The State of Food Security at CUNY in 2020: An Assessment and Recommendations

CUNY provides tens of thousands of New Yorkers with the lifelong benefits of a college degree. For too many students, however, food insecurity and other unmet basic needs can undermine the promise of higher education, delaying graduation or contributing to dropout. Too often, students like those quoted above describe how food insecurity impedes their ability to succeed and remain in school. Too many students have to choose between having enough to eat and focusing on their education, having to decide whether to pay for a textbook, a MetroCard, or a meal. Despite widespread recognition of the health, economic and social benefits of a college education, CUNY and other universities miss opportunities to prevent student food insecurity.

This report seeks to provide key constituencies at CUNY— from its leaders, faculty, staff and students to City and State policymakers who fund CUNY— with the evidence to make informed decisions about promoting food security and academic success at CUNY. At the same time, the findings of this report show that CUNY can do more to assure that all of its students achieve food security. Achieving this goal starts with examining CUNY’s current efforts to reduce food insecurity.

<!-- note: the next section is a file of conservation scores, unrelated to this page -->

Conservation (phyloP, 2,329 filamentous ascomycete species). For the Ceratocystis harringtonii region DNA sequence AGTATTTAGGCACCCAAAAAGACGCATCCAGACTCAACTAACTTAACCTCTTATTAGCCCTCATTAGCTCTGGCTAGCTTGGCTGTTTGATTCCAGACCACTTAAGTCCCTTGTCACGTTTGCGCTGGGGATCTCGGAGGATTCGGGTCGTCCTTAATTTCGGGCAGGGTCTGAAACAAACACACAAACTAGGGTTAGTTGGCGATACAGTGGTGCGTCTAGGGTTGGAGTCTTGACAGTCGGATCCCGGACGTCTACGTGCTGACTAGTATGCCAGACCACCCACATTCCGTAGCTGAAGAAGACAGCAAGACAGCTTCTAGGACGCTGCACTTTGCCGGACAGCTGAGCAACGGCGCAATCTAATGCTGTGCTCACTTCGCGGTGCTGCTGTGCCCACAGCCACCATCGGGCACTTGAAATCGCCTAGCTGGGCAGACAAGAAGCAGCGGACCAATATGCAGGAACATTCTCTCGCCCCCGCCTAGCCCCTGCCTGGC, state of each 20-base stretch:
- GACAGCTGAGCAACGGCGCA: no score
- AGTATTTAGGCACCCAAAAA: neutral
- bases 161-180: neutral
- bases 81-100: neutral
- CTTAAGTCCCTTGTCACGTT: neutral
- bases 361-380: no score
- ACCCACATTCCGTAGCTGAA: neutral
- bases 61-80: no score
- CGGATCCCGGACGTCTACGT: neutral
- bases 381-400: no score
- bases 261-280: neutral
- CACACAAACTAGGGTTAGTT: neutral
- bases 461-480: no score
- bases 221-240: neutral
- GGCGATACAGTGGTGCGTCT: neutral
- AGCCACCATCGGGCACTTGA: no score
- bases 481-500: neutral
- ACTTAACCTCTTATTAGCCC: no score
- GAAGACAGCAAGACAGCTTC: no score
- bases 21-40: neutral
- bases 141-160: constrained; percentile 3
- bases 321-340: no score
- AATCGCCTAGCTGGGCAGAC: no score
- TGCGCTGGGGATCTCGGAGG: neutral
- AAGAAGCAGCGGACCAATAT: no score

The report is based on eight sources of information collected by Healthy CUNY and Hope Center researchers over the last two years. These include:

  1. 2018 Healthy CUNY Student Health Survey
  2. 2018 Hope Center’s #RealCollege Survey at City University of New York (CUNY)
  3. 2019 CUNY Environmental Scan of Food Security Resources on CUNY Campuses
  4. 2019 Healthy CUNY Campus visits: Fall 2019
  5. 2019 Interviews with Community Based Organizations Providing Food Security Programs at CUNY
  6. 2020 Hope Center Survey of CUNY Food Pantries
  7. 2020 CUNY Understanding Barriers to SNAP Utilization at CUNY Survey and Interviews
  8. The 2020 CUNY Coronavirus Epidemic Impact Survey

This report seeks to contribute to a conversation at CUNY, within city and state governments, among philanthropic and civil society organizations and with students, voters and taxpayers about what each can do to make significant progress in ending food insecurity among CUNY students.